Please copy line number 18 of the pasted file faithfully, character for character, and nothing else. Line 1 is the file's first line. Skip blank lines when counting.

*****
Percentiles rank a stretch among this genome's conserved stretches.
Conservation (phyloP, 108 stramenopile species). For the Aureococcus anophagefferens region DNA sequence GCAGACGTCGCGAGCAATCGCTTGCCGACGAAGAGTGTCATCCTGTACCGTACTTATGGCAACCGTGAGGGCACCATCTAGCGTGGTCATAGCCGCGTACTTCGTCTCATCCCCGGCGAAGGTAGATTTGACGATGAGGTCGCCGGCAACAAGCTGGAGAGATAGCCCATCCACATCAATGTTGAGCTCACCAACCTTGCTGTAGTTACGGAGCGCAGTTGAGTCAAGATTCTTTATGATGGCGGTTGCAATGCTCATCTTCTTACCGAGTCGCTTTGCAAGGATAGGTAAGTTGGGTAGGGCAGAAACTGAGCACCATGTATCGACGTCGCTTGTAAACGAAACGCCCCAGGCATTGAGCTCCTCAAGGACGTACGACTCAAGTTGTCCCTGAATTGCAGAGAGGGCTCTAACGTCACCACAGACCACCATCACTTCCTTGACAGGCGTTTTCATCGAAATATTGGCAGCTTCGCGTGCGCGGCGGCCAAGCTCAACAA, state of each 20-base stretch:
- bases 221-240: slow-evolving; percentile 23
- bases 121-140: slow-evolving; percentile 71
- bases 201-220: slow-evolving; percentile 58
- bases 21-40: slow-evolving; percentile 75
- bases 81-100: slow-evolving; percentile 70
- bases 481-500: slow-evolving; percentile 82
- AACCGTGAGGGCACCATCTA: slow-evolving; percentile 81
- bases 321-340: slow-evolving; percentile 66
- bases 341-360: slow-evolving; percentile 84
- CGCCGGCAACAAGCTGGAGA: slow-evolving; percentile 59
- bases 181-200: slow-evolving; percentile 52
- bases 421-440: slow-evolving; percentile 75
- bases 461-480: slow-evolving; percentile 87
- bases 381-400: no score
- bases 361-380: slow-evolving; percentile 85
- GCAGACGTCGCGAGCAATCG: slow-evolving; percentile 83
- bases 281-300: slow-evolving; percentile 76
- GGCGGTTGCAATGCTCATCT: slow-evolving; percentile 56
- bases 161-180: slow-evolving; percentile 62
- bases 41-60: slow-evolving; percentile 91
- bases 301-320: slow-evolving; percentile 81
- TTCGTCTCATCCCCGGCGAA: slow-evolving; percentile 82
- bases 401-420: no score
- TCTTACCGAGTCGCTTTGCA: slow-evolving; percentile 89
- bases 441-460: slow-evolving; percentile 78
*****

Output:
- GCAGACGTCGCGAGCAATCG: slow-evolving; percentile 83